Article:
Universal de Idiomas t 2223-9662, w http://www.universal-edu.com. Well-established school with programmes offering three to four hours of tuition daily. Tours can also be arranged. Four-week (4hr per day) programme costs $1310 including homestay accommodation.
Universidad Veritas t 2283-4747, w http://www.uveritas.ac.cr. Intensive one- ($705), three- ($1970) and four-month ($2541) courses, with twenty hours’ tuition weekly; accommodation (homestays or student residence) and materials cost extra.
Volunteer work and research projects
There’s a considerable choice of volunteer work and research projects in Costa Rica – some include food and lodging, and many can be organized from overseas. You’ll be required to spend at least a week working on a project (which includes monitoring sea turtles, helping conserve endangered parrots and working with rural communities), and sometimes up to three months, though the extra insight you’ll gain – and, of course, the enormous sense of achievement – are ample rewards.
A good resource in the US for volunteer work programmes is Transitions Abroad (t 1-802/442-4827, w http://www.transitionsabroad.com), a bimonthly magazine and website focusing on living and working overseas. Prospective British volunteers should contact the Costa Rican Embassy in London. In Australia, details of current student exchanges and study programmes are available either from the Costa Rican consul, or from the AFS in Sydney (t 02/9215 0077, w http://www.afs.org.au); in New Zealand and South Africa, you should also contact the AFS, in Wellington (t 04/494 6020, w http://www.afsnzl.org.nz) and Johannesburg (t 011/447 2673 w http://www.afs.org.za), respectively.
In addition to the programmes recommended below, many private reserves take volunteers direct, including the Reserva Biológica Bosque Nuboso Monteverde and the Reserva Santa Elena.
Amigos de las Aves t 2441-2658, w http://www.hatchedtoflyfree.org. This organization works on breeding pairs of scarlet and great green macaws, with volunteers required for a minimum of two weeks (Breeding Centre; $23per day) or two months (Release Site; $10per day); rates include accommodation.
ASVO t 2258-4430, w http://www.asvocr.org. Non-profit association enabling volunteers to work in national parks and wildlife refuges, local schools or communities, from monitoring turtle nests in the Refugio Nacional de Vida Silvestre Gandoca-Manzanilo to helping in a cheese factory in Zapotal.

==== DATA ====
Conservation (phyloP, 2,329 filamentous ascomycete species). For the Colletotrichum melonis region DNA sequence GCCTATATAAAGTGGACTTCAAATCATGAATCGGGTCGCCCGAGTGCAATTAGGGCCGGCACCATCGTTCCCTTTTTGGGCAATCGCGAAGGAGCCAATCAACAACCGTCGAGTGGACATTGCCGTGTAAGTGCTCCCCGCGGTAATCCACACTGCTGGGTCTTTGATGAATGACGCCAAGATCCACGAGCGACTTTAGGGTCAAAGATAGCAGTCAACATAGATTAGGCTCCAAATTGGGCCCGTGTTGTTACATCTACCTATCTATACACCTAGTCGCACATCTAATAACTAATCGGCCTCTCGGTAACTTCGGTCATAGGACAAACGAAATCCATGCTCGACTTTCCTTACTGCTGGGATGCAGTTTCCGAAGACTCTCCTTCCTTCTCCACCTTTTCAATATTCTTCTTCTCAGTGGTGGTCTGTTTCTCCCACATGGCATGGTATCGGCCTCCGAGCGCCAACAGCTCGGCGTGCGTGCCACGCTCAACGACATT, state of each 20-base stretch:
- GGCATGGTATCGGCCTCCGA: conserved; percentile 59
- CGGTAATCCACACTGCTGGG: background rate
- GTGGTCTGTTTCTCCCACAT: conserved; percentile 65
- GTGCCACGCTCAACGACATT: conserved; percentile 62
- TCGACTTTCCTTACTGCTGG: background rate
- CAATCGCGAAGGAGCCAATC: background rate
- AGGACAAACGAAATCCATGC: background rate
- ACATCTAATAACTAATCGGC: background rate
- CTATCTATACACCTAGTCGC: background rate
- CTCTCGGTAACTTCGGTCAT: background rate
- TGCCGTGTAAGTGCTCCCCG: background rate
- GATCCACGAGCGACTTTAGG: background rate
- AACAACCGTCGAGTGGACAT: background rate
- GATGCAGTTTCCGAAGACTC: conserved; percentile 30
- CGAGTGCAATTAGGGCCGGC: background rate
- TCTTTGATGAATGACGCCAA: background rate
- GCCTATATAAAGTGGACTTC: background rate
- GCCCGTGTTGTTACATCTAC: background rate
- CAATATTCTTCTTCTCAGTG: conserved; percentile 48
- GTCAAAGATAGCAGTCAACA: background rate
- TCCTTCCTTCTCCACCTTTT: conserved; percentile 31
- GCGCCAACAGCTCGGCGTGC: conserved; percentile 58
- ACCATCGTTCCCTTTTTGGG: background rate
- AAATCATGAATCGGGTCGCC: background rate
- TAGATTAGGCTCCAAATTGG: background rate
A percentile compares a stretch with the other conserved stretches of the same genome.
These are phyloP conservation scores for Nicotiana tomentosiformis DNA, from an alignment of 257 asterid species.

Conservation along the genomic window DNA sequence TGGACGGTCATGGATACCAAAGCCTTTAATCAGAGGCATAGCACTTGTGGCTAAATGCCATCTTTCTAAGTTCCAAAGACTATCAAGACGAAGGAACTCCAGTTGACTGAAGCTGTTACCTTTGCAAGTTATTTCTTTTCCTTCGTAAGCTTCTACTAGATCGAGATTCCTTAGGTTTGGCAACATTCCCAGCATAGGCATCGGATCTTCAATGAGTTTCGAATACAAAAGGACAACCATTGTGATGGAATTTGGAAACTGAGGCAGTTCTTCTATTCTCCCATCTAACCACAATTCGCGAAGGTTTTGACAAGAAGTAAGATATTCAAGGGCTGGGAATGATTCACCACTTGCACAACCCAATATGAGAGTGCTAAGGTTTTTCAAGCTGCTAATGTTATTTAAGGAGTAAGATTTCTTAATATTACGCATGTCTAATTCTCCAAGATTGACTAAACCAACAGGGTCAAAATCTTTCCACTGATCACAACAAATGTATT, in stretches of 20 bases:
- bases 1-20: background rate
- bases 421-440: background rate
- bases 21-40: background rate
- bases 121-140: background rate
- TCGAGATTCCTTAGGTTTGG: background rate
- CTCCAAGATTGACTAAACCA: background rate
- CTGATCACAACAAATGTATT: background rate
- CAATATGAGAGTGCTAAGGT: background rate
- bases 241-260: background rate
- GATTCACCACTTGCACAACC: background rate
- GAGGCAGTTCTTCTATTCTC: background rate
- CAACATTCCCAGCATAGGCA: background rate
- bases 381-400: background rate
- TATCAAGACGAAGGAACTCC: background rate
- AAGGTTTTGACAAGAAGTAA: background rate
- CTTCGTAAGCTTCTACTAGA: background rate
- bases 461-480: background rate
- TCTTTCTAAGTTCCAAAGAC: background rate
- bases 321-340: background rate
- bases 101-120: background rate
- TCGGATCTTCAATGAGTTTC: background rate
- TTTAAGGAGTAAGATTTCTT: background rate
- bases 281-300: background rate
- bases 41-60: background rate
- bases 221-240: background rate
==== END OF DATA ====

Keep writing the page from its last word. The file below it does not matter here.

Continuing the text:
Sea Turtle Conservancy t 1-800/678-7853, w http://www.cccturtle.org. Volunteer research work on leatherback and green turtles at Parque Nacional Tortuguero.
Earthwatch In the US t 1-800/776-0188, in the UK t 01865/318838, in Australia t 03/9682 6828; w http://www.earthwatch.org. Leatherback turtle study in Guanacaste, helping with a turtle hatchery and relocating threatened nests; monitoring the effect of climate change on Costa Rica’s caterpillars; or helping coffee growers create more environmentally friendly farms.
Global Volunteers t 1-800/487-1074, w http://www.globalvolunteers.org. Volunteer programme helping to construct a variety of buildings in Monteverde, including healthcare centres and school classrooms.
Monteverde Institute t 2645-5053, w http://www.mvinstitute.org. Volunteer projects in the Monteverde cloudforest including teaching, fieldwork on trails and other conservation efforts.
Friends of the Osa t 2735-5756, w http://www.osaconservation.org. Hands-on help at a sea-turtle project on the southern tip of the Osa Peninsula, measuring turtles, monitoring nesting sites and hatchlings, and patrolling the beach at night. Minimum one week.
Proyecto Campanario t 2258-5778, w http://www.campanario.org. Research station and eco-tourist project on the Osa Peninsula, which sometimes offers free or discounted lodging and meals in exchange for a minimum of three months’ work on and around the reserve.
Reserva Rara Avis t 2764-1111, w http://www.rara-avis.com. This off-the-beaten-track research station and rainforest lodge in the Zona Norte regularly requires volunteers to help with guiding, research or conservation projects. Minimum three months.
Volunteers for Peace t 1-802/540-3060, w http://www.vfp.org. Volunteer stints in Costa Rica, including sea-turtle projects, working at a wildlife rescue centre and helping out in the Reserva Santa Elena.